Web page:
New Forest Roman pottery

A selection of New Forest Roman pottery from Jewry StreetA selection of New Forest Roman pottery from Jewry StreetThe New Forest potteries produced a variety of different styles and types of pot, from the late 3rd to late 4th centuries. These included imitation samian ware, mortaria (a bowl for mixing and grinding) and fine colour-coated tableware. The pottery found here at Jewry Street is just that, a classic example of local tableware. The colours vary from a matt red to a lustrous purple, depending on whether they were fired at a comparatively low or high temperature. The most common items were indented beakers, cups, small bowls and flagons. Some of them were decorated.
 
Drawing of an indented beaker and cupDrawing of an indented beaker and cupArchaeological evidence suggests that the New Forest did not have a large population during the Roman period. This is probably because intensive settlement, forest clearance and cultivation in the Neolithic (4000-2400BC) and Bronze Age (2400-700BC) meant that the soil was no longer suitable for agriculture. This lack of people and the plentiful local supplies of clay and sand were probably important factors in the creation of the pottery industry.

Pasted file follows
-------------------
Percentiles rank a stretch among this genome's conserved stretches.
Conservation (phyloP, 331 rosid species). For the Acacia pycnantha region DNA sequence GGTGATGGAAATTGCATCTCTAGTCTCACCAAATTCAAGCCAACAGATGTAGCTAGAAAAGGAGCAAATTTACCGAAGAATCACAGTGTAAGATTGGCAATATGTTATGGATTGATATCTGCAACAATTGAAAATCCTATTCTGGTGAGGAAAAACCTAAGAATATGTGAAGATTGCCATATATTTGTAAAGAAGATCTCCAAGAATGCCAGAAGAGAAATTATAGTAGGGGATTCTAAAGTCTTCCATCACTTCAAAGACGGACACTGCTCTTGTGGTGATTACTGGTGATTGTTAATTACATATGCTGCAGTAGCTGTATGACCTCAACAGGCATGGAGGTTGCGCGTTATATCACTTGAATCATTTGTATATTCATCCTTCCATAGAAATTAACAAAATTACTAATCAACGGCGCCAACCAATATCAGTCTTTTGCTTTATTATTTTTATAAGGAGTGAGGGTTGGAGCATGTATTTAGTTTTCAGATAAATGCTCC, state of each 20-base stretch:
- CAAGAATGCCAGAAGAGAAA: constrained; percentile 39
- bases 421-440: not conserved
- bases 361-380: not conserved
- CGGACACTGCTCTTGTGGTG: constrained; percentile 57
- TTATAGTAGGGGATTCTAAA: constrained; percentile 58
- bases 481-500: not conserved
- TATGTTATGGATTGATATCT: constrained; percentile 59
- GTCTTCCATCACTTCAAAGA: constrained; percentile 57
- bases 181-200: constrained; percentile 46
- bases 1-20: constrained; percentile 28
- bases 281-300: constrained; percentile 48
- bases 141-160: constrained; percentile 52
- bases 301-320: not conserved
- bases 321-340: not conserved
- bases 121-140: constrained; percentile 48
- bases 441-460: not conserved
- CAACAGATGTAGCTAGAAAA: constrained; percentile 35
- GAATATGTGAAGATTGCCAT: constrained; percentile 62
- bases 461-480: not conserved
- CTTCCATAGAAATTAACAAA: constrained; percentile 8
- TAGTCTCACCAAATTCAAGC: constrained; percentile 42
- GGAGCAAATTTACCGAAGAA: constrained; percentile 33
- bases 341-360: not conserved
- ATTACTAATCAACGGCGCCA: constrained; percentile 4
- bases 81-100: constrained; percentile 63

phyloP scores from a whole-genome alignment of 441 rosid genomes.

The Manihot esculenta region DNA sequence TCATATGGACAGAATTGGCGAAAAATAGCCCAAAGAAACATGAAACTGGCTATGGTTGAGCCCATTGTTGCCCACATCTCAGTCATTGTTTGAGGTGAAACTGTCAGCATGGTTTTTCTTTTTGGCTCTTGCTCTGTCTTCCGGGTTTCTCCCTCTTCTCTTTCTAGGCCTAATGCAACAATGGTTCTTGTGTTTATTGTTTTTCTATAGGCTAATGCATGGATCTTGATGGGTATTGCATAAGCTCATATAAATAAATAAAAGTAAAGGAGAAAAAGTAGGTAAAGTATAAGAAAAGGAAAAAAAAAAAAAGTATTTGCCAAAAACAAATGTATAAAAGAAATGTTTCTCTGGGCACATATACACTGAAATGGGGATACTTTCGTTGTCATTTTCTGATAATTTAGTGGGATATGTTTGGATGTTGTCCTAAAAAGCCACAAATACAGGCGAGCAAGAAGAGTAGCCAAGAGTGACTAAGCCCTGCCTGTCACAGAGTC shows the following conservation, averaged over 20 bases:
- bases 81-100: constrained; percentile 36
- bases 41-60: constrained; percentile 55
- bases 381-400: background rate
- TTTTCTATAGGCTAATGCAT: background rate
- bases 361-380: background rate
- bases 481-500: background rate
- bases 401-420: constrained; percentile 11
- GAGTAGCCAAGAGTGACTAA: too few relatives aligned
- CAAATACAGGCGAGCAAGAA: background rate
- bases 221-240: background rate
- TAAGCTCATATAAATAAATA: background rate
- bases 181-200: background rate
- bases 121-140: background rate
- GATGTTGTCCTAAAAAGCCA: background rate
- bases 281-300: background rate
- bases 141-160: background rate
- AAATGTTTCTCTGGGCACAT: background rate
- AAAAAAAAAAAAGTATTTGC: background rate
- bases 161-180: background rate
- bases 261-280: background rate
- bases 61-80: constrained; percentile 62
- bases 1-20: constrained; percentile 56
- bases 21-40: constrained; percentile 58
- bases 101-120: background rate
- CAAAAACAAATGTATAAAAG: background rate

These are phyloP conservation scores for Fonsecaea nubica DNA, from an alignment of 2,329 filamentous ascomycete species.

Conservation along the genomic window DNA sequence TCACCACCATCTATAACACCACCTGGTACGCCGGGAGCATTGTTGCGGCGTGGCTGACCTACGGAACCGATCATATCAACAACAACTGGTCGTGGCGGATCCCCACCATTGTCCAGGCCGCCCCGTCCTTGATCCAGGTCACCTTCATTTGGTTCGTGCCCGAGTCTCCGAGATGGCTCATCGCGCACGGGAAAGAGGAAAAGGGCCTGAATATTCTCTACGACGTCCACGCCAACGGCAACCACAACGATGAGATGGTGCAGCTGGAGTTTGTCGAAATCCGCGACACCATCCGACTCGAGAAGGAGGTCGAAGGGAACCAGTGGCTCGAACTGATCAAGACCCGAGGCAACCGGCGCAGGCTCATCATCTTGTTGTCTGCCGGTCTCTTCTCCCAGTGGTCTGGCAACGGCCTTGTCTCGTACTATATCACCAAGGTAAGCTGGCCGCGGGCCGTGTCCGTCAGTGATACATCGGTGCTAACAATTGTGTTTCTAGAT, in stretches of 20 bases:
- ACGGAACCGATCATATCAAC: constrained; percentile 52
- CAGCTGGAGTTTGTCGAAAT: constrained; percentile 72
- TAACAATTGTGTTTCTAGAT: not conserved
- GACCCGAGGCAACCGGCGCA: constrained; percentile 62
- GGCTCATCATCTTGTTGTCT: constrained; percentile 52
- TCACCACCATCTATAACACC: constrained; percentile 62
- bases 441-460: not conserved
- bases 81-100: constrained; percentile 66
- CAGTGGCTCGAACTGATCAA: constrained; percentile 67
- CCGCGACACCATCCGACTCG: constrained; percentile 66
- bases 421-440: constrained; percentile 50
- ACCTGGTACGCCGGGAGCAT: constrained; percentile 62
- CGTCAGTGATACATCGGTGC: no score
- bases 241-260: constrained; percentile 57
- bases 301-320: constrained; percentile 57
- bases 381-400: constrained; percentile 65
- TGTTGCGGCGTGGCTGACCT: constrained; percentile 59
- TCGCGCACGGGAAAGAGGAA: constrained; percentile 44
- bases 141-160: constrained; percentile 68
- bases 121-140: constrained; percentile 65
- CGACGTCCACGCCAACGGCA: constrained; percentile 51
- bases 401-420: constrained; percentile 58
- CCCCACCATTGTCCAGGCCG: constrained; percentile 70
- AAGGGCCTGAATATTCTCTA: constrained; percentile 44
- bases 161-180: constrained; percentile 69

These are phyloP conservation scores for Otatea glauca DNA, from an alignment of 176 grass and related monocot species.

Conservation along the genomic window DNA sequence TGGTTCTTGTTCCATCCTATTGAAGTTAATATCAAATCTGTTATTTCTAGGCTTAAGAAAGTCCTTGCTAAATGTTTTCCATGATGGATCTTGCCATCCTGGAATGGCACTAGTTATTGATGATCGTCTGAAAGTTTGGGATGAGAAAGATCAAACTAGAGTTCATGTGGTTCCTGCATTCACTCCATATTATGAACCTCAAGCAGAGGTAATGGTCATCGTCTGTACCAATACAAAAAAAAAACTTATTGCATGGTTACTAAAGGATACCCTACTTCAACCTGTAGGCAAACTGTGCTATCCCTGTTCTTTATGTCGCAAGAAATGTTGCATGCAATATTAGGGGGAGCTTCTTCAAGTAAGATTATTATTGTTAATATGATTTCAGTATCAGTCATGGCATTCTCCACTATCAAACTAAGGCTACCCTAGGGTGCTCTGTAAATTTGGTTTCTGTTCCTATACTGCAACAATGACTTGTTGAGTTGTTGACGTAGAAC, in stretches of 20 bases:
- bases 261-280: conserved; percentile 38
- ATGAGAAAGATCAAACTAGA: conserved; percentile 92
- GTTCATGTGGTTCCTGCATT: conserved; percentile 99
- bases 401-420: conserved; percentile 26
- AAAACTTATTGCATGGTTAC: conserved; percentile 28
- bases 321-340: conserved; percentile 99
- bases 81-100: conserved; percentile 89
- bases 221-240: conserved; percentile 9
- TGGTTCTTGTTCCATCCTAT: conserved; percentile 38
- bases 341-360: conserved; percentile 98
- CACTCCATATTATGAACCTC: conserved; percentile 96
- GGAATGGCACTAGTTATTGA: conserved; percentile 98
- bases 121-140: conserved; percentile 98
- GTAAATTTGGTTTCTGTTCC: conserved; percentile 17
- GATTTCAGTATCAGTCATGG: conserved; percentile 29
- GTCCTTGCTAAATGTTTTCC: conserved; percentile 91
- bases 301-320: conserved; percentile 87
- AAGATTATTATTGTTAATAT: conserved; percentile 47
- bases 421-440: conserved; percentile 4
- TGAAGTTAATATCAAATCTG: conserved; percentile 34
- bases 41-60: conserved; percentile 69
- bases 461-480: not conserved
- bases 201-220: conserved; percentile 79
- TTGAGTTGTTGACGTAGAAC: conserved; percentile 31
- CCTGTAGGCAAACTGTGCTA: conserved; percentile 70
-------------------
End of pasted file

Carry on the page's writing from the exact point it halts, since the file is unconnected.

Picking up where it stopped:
Decorated New Forest potteryDecorated New Forest potteryThe design of the pottery kilns in the New Forest is unique in Britain at this time. As there was no pre-existing local industry this raises intriguing questions about where their design came from. It is interesting that the closest parallels for the earliest New Forest pots come from north-eastern France and West Germany.